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A little bike ride in Edmonton

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Today was the perfect day for a little bike trip along the downtown network in sunny Edmonton.

I enjoy the view of the towers from the 105 Ave path near 110 St. I have long felt that bicycle riders, not sealed under roof and behind glass, have a special relationship with the road. Bicycle forks sing the rhythm of the road into the bones of the city rider. It's a kind of rock music.

From 110 St, the bicycle rider can reflect on the passage of things as traffic streams by MacEwan University. The railroad used to be there. 

On 103 St, the trees are in photosynthesis overdrive. Street and trees and people. That's what cities are made of. Or, if streets are, as they are, unimaginable without trees, then cities are made of streets and people. Artifice and nature. Dirt, bark, leaf, concrete, asphalt, steel, glass, rebar, rubber, wood, brick, stucco, polyvinyl chloride, dreams, hopes, blood, bones. And good dogs. 

And people.  We met Mark on the Jasper Avenue.

And Claire on 100 Avenu…

Weekend in Jasper

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We are back from the Jasper Park Lodge. This was Lac Beauvert being mirror to the mountains. Here are some other stills.



The air was very clear as we moved through the Obed heights.




The Hinton Eye.




A roadside traffic sign blinked Sharp Shoulders at the instant Andy Maize sang My shoulder still burns...
My shoulder does still burn. Shelagh drove there and back.




Approaching Jasper is a joy in any season. We kept asking ourselves this time if we were just imagining the sky was brighter. It seemed vision went farther. The air was brilliant.




The bar at the lodge. Two pints of Village Blonde. I looked for shapes in whatever the term is for the beer residue inside the glass. I saw a coyote nosing a buffalo skull. What does this mean?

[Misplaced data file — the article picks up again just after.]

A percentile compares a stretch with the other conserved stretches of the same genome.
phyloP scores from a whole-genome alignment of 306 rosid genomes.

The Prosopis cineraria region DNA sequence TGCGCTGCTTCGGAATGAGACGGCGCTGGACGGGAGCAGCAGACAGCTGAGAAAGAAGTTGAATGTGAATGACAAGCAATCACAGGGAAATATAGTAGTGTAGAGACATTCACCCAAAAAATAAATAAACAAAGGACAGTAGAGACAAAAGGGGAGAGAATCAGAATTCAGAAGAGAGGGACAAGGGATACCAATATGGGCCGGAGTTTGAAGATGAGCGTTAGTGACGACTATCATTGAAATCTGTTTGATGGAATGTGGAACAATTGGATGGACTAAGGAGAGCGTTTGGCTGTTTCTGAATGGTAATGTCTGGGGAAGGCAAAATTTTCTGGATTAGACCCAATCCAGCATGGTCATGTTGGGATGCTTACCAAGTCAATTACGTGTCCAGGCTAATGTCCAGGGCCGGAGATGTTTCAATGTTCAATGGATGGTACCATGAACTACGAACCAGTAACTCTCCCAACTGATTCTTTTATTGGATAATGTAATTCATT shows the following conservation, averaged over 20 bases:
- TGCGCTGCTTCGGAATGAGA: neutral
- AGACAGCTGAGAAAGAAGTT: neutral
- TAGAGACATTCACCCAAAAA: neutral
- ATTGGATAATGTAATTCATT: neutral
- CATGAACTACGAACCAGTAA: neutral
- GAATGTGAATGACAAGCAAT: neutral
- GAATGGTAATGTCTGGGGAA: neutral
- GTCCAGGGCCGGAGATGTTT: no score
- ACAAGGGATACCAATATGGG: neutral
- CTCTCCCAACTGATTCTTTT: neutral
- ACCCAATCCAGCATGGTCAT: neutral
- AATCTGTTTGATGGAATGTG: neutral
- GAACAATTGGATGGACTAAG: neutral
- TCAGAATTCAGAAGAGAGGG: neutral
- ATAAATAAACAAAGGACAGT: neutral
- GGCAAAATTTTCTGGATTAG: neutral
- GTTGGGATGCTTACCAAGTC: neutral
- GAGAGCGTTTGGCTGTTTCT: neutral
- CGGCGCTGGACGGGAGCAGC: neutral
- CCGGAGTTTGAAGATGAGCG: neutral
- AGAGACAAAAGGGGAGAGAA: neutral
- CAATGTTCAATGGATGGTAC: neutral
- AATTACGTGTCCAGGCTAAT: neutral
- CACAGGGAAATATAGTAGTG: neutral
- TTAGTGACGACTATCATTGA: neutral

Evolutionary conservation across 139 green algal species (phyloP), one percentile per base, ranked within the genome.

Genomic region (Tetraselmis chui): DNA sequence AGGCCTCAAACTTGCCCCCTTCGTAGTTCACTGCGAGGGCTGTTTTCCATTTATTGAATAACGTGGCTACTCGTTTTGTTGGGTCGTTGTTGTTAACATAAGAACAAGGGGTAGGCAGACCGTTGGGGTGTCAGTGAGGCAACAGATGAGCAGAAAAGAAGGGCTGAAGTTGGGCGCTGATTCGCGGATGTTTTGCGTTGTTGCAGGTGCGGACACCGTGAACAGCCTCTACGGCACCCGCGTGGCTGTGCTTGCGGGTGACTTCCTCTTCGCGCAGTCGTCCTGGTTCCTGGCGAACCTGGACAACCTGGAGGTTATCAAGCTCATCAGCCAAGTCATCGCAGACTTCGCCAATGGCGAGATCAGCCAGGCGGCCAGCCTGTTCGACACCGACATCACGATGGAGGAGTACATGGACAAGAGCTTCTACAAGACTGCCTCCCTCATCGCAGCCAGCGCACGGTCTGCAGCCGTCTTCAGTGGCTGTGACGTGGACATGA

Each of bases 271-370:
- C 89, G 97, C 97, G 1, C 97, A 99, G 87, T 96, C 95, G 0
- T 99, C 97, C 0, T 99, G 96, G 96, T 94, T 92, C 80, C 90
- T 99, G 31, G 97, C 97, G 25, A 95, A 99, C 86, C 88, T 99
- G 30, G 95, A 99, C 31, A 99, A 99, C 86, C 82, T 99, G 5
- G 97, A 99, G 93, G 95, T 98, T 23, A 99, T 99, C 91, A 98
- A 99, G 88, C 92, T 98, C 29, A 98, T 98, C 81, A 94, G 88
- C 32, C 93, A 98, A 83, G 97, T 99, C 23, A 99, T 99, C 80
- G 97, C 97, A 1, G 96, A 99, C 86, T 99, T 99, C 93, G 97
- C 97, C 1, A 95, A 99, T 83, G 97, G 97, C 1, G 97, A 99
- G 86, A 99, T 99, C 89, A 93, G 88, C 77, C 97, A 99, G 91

Fur remained fashionable.




This was a pic of the watery mountains and trees and moon flipped to appear to be the things and not the reflections.




We stayed  put. We didn't hike. We didn't walk. We didn't go to a movie. We just sat there and watched th…

A silly streak in us

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The front tire wasn't a front tire as much as an oversized windshield wiper clearing snow from the glass. The transformation was rapid, and complete: Now I was pedalling down a riverbank utility road, and now I was thinking how lovely it is when the brown city gets a fresh set of linens, and now my front tire was skidding across the ice hidden beneath the snow—and now I was clearly falling.

And now, sitting propped up on an emergency room stretcher, I was signing my name to a form without lifting the pen off the page before things went black under a veil of fentanyl and propofol.

The scan shows the dislocated shoulder bone  back in place (it looks like a pork chop) and the chunk of bone that fractured off.


Here is another view inside:



The fall happened on March 30. I was riding back home with a friend from a meeting of Coffee Outside. For more than three years a growing group of bicycle commuters in Edmonton have met on Friday mornings in all weathers and temperatures, usually in…

The memorable Janette Sadik-Khan

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Janette Sadik-Khan is a lawyer. She moves easily in engineering circles. She led the New York City Department of Transportation for six years. There is no necessary reason with that professional pedigree that she should also be able to speak clearly. Lawspeak plus engineeringspeak plus transportationspeak plus zoningspeak can be the deadliest of communication cocktails. Numbed by acronyms, baffled by gab, fogged by vaporous words, listeners are quickly anaesthetized while the elect work their schemes unbothered because un-understood.
Sadik-Khan spoke to crowds in Edmonton and Calgary last week. She spun yarns from her storied tenure at NYC DOT. Bike lanes. Bikeshare. Summer Streets. Plazas. A new Times Square. Deck chairs. Paint. Bus rapid transit. A reinvigorated way of seeing public space for people. All the riveting stuff of her book Streetfight: Handbook For An Urban Revolution. Read it!

Part of Sadik-Khan's revolution is in language itself. In the book's preface, she rec…